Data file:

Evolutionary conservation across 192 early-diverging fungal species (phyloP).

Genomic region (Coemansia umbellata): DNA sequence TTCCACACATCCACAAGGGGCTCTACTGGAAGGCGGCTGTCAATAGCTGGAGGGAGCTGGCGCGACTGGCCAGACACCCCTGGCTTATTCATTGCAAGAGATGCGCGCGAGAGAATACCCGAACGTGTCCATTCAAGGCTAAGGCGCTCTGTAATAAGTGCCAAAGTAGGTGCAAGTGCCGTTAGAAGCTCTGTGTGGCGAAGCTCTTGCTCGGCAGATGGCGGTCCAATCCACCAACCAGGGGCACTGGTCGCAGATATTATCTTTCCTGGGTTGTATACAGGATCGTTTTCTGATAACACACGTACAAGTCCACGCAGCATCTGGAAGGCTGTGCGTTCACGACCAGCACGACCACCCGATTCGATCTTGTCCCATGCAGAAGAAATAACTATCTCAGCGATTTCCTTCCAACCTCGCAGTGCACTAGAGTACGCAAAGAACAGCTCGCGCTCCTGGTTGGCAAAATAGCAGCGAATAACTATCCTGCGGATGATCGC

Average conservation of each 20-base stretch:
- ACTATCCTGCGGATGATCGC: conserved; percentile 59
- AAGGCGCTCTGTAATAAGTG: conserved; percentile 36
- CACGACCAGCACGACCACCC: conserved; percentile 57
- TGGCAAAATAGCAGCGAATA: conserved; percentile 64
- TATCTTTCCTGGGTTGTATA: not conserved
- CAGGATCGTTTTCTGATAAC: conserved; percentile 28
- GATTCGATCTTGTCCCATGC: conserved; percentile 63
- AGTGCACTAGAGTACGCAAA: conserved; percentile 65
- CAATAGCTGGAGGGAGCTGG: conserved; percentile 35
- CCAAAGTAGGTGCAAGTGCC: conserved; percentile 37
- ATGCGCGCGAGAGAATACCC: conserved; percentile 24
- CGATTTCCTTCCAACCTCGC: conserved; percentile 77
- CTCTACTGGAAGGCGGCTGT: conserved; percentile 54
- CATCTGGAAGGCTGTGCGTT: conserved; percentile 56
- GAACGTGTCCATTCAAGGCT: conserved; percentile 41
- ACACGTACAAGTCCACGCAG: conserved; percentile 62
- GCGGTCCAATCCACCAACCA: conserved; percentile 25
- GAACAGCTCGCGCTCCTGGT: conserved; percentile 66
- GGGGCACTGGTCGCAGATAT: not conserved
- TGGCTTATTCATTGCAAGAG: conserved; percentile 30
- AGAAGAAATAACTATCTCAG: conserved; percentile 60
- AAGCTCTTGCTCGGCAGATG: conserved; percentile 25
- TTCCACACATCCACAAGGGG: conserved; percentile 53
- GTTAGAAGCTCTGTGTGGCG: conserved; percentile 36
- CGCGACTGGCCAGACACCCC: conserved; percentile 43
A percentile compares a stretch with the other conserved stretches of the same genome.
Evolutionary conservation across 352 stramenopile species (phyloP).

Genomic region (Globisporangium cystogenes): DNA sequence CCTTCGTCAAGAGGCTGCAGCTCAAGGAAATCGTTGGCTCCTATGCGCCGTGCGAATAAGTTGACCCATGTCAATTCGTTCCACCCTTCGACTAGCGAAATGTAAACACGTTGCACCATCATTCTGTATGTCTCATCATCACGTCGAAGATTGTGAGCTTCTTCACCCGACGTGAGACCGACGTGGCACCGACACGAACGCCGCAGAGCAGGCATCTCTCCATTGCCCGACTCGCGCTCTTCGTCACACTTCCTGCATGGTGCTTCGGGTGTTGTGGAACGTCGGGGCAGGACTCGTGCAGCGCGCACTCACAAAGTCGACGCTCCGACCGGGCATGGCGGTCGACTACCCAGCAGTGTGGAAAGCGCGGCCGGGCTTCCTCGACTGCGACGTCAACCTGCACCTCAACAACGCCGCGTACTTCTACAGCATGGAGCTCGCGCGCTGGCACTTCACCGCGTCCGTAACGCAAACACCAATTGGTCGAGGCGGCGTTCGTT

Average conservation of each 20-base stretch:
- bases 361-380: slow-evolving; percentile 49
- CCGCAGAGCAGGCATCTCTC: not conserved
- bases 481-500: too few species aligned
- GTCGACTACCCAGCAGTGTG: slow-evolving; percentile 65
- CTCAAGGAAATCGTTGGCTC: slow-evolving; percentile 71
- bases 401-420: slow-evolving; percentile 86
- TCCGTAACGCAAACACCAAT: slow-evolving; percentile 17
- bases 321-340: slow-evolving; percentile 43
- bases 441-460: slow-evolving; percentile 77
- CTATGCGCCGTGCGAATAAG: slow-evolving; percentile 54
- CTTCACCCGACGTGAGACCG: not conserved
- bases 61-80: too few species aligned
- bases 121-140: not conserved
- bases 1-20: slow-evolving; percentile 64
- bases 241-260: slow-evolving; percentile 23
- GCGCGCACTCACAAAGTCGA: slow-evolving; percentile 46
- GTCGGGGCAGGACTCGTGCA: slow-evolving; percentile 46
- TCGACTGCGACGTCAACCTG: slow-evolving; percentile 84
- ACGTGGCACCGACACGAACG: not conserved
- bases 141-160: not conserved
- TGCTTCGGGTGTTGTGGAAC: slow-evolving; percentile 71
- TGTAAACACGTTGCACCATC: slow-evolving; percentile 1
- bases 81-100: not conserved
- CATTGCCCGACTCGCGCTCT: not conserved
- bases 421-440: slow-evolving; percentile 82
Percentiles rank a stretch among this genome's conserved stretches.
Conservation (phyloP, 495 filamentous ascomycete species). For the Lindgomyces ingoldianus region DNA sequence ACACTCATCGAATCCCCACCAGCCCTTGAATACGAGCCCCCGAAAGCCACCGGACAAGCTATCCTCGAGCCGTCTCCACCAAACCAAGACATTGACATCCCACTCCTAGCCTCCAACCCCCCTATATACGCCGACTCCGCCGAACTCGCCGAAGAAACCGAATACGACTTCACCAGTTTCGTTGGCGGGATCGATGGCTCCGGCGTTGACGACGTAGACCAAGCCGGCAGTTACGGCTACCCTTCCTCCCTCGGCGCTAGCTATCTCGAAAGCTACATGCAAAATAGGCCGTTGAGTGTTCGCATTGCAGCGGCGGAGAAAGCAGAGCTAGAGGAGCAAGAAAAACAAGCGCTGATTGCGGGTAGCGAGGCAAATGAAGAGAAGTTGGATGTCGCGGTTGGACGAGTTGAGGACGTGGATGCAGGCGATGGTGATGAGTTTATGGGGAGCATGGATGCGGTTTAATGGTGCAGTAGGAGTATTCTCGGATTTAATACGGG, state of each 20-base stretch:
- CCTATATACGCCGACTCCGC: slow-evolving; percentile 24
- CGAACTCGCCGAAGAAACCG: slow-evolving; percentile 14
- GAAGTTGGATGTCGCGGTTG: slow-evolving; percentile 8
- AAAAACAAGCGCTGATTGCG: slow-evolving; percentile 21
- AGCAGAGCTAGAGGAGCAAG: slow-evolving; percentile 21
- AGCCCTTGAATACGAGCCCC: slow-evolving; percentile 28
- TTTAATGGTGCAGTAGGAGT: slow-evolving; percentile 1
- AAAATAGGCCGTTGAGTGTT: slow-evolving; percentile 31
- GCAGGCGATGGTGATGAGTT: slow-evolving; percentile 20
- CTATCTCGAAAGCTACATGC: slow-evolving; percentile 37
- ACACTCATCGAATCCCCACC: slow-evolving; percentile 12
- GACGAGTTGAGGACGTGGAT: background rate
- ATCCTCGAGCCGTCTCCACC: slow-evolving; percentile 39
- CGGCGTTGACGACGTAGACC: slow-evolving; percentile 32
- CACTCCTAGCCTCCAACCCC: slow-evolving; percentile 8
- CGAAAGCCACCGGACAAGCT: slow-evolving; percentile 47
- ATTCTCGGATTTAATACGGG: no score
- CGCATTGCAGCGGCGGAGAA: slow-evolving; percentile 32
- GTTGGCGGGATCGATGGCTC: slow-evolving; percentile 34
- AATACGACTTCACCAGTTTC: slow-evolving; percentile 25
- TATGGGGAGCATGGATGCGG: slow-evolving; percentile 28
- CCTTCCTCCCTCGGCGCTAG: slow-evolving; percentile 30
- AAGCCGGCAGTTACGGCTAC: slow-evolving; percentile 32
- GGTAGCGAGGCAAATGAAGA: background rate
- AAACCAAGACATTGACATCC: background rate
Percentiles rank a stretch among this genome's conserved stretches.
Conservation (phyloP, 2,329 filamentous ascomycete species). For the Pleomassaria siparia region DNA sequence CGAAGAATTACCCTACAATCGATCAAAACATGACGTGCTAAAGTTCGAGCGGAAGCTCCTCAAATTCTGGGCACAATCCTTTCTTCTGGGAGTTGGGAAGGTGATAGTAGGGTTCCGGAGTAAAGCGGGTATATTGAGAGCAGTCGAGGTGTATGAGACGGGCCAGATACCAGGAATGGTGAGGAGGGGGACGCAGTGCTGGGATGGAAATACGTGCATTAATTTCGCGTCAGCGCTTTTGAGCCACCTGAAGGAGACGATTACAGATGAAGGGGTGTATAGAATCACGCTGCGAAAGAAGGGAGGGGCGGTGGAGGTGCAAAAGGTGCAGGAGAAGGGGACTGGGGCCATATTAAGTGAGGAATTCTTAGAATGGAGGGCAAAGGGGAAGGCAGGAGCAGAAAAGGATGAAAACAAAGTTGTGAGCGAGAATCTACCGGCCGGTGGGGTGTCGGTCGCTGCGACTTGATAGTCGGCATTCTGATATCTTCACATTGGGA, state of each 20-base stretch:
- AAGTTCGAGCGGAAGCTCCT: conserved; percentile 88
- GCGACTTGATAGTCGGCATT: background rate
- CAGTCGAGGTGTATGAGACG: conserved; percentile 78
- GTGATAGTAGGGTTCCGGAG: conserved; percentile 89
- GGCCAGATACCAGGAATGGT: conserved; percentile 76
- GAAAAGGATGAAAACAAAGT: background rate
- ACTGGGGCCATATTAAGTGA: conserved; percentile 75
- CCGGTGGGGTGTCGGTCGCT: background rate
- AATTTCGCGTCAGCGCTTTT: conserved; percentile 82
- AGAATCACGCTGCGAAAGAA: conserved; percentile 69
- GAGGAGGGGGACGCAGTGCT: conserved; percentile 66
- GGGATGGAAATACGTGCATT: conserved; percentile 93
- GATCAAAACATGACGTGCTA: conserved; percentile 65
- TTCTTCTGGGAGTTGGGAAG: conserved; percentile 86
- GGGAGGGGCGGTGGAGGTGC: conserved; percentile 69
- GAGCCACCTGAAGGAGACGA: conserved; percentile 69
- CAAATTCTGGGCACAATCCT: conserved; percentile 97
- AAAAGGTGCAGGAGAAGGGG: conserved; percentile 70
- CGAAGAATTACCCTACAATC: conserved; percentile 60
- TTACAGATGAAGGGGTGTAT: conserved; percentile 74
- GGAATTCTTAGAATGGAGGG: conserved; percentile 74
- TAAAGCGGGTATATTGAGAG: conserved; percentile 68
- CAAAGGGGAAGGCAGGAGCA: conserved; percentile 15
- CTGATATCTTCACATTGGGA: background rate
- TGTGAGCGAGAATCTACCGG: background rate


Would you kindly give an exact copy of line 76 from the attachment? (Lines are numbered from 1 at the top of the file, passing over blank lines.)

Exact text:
- ATTCTCGGATTTAATACGGG: no score